Beneath a robin’s-egg blue sky and among the lush gardens and fields of Hawk Ridge Farm, more than 200 guests gathered Wednesday evening to enjoy refreshments and view 110 pieces of sculpture created by more than 30 leading artists from across New England. After days of rain and cold, the pleasant weather provided the perfect atmosphere for the full-moon opening reception of independent curator June LaCombe’s aptly named summer show “Between Earth and Sky.”

When you mention sculpture in Maine, LaCombe’s name is bound to come up, and it’s clear why when you visit the fabulous property in Pownal where she maintains the June LaCombe Sculpture gallery and lives with her husband, Bill Ginn, who is the chief conservation officer of the Washington, D.C.-based Nature Conservancy. Every nook and cranny of the farm is enlivened by sculptural forms, both large and small, that play off and enhance the natural environment.

“It’s just gorgeous,” sculptor Antje Roitzsch told me. “Every piece is set perfectly. June knows what she’s doing. Even though there are so many sculptures, each has its own setting and gets to take center stage.”

The June LaCombe Sculpture gallery — billed as a gallery without walls — is not a place you just happen upon in your travels. It’s surrounded by forest and situated at the very end of a long gravel road, located near the entrance to Bradbury Mountain State Park.

Fred and Penny Conti of Freeport first attended one of LaCombe’s openings last fall.

“We loved it, and we’ll never miss another one,” Penny told me.

“This place is so beautiful,” Fred added. “It’s at the end of the world.”

Last year, the Contis purchased a piece of sculpture at the show, and this year they did the same.

“It’s pretty amazing that it’s hidden in the woods,” agreed sculptor Jordan Smith. “I sell more work here in the middle of the woods than at all the other galleries I’m represented at, combined.”

Even though it’s been a tough few years for art galleries and artists as the economy has slowed, a remarkable six pieces of sculpture sold during the opening party.

When I chatted with Susan Carter of Brunswick, who along with her husband has purchased works from LaCombe in the past, she told me “we didn’t buy sculptures for a specific area. We feel in love with the sculpture.” And then they had to figure out where to put it.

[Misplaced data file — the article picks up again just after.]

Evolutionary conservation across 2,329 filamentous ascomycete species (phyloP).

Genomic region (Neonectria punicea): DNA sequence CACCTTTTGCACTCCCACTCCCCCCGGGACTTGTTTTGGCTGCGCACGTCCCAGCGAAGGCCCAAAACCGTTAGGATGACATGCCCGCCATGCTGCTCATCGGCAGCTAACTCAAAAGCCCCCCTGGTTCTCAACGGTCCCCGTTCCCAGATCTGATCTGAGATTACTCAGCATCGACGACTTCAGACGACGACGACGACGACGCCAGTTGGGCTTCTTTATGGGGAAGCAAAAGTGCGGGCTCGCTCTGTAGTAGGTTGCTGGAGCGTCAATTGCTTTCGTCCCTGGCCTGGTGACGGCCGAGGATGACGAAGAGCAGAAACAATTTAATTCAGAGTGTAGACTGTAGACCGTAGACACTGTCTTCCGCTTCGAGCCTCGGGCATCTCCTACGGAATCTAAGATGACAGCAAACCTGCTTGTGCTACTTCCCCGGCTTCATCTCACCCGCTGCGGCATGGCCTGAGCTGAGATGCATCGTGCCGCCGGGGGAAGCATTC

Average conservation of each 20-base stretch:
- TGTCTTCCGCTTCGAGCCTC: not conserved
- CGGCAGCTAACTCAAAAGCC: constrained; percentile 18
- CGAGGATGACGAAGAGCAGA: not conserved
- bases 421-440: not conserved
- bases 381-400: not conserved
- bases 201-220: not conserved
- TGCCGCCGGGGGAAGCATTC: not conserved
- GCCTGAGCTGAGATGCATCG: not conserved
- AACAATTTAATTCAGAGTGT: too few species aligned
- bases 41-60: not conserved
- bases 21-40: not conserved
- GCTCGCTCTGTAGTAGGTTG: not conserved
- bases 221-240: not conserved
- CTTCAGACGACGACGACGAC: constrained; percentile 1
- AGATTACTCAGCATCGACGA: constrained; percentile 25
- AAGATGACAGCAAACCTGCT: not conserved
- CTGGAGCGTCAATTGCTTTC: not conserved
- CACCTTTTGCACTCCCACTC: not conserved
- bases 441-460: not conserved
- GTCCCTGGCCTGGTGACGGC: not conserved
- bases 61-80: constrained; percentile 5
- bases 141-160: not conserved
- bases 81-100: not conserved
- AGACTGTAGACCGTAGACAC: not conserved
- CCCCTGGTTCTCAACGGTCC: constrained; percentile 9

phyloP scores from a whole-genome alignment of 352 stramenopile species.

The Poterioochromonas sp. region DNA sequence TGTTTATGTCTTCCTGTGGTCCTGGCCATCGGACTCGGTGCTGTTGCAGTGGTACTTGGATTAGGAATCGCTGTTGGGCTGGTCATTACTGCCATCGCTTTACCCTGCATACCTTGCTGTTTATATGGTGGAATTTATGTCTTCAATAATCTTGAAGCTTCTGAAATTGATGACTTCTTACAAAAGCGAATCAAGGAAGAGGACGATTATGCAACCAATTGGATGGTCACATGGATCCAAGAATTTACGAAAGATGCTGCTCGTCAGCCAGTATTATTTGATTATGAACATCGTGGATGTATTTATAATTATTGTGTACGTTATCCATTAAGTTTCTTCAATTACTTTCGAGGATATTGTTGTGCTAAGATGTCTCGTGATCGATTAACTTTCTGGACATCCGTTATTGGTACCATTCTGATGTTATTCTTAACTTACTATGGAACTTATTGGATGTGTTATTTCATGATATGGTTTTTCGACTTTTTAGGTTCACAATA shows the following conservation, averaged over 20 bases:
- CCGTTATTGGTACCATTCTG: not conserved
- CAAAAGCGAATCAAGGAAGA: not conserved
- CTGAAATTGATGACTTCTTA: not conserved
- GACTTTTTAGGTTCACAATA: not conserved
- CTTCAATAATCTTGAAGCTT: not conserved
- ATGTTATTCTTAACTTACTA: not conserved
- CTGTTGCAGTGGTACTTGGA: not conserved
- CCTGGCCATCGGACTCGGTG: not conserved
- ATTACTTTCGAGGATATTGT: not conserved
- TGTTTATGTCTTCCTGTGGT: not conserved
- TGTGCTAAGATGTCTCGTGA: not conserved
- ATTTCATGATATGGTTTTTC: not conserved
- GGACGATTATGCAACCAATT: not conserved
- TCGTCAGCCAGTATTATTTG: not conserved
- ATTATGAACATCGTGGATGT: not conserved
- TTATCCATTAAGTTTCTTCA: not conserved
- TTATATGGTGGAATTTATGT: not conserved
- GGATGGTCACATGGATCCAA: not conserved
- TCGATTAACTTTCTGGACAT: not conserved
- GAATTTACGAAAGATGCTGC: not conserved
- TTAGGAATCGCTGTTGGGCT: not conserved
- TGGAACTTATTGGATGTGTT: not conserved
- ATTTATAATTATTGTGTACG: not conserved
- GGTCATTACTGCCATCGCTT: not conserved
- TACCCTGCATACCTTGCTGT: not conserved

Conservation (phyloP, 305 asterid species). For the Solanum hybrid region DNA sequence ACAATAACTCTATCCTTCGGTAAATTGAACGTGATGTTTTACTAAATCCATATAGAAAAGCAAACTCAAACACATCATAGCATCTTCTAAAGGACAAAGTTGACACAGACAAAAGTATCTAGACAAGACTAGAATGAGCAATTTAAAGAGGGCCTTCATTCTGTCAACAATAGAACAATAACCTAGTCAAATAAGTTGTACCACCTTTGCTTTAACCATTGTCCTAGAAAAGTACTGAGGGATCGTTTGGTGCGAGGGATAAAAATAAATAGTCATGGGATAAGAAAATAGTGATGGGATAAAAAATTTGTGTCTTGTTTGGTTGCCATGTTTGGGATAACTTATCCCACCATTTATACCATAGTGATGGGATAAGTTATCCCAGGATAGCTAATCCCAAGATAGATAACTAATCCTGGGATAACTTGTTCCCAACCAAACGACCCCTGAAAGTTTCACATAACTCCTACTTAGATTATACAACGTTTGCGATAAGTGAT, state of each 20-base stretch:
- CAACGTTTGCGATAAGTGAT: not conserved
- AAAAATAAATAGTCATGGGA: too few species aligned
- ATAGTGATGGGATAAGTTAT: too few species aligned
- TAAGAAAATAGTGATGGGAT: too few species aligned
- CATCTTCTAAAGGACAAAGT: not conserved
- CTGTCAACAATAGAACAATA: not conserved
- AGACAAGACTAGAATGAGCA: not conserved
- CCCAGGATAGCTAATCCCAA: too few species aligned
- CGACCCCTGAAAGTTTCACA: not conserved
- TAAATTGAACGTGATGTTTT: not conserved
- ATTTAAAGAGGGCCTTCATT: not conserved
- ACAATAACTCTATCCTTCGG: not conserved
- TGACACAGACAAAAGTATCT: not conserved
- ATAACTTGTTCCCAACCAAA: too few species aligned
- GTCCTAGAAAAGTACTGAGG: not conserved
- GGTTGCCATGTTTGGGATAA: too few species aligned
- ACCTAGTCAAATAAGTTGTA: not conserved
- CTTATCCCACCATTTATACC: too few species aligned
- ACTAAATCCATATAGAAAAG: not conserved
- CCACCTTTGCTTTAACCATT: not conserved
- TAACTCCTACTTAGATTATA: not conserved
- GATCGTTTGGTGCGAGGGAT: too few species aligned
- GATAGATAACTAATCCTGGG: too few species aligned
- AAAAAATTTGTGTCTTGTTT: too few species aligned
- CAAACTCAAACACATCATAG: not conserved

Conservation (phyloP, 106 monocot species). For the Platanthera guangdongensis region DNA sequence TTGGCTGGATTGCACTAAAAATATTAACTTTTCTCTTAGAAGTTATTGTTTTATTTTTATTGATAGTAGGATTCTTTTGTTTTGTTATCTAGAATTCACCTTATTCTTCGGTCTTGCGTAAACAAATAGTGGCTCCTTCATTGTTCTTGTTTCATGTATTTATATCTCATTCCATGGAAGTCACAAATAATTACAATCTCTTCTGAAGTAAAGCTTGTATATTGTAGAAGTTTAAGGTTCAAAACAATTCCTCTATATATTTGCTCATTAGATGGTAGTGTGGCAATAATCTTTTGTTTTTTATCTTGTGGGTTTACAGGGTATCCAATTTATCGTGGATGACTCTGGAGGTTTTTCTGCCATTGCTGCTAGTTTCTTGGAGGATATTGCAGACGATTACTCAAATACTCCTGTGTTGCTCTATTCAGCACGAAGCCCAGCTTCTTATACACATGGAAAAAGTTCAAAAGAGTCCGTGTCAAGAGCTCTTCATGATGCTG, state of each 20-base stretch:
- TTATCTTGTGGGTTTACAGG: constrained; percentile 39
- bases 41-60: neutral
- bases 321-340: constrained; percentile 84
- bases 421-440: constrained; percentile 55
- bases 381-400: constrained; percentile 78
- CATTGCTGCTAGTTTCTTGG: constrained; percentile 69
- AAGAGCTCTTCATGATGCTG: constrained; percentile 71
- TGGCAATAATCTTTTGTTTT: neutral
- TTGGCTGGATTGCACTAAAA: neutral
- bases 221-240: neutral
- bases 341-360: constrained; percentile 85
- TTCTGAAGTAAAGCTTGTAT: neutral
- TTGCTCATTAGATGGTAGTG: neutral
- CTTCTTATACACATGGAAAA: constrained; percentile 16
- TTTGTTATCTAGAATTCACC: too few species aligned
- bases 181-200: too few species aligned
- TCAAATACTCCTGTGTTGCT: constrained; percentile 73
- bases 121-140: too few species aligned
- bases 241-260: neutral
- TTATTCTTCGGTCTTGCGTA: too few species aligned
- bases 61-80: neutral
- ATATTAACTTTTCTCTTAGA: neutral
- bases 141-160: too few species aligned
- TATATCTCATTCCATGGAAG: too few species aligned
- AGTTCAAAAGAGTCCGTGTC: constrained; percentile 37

“When June brings the piece, she’ll look at where we have in mind and make suggestions,” Carter said.

The price of the sculptures (which in the current show start at $90 and top out at $54,000, with most in the $2,000 to $6,000 range) includes LaCombe’s consultation in siting the work. She also coordinates the logistics of transporting the work and helps to install it.

“This is the largest show that I’ve had,” LaCombe told me as we stood inside the traditional gallery space adjacent to her home, where smaller works and wooden sculptures are on view. “What I try to do is select a variety of styles and materials but with consistent high quality. Everything I bring here highlights nature.”

Such selection criteria not only appeal to Maine collectors, they also work to the advantage of sculptor Lise Becu.

“My pieces are made to be in a garden, where you are able to see the different seasons, the snow and the rain,” Becu told me.

Becu will be one of the artists-in-residence at this year’s Schoodic International Sculpture Symposium, where she’ll be carving a piece from local black granite that will be sited at a public space in Addison.

“June is such a wonderful person,” Becu said. “She’s so supportive of the artists. Her work is very much from the heart.”

LaCombe’s heartfelt commitment to both art and the environment is apparent to all who viewed the show Wednesday night.

“It’s such a treat to have all this sculpture and the beautiful farm,” Jean Beal of Portland told me.

“You don’t get any better than this,” said musician Rob Elliott of St. George, whose late father Jim Elliott headed the Portland School of Art (now the Maine College of Art).

“I wish my dad could see this.”

Alix Hopkins summed up the exhibition the best when she told me, “It’s a gift to everybody to have a show like this.”

Staff Writer Avery Yale Kamila can be contacted at 791-6297 or at:

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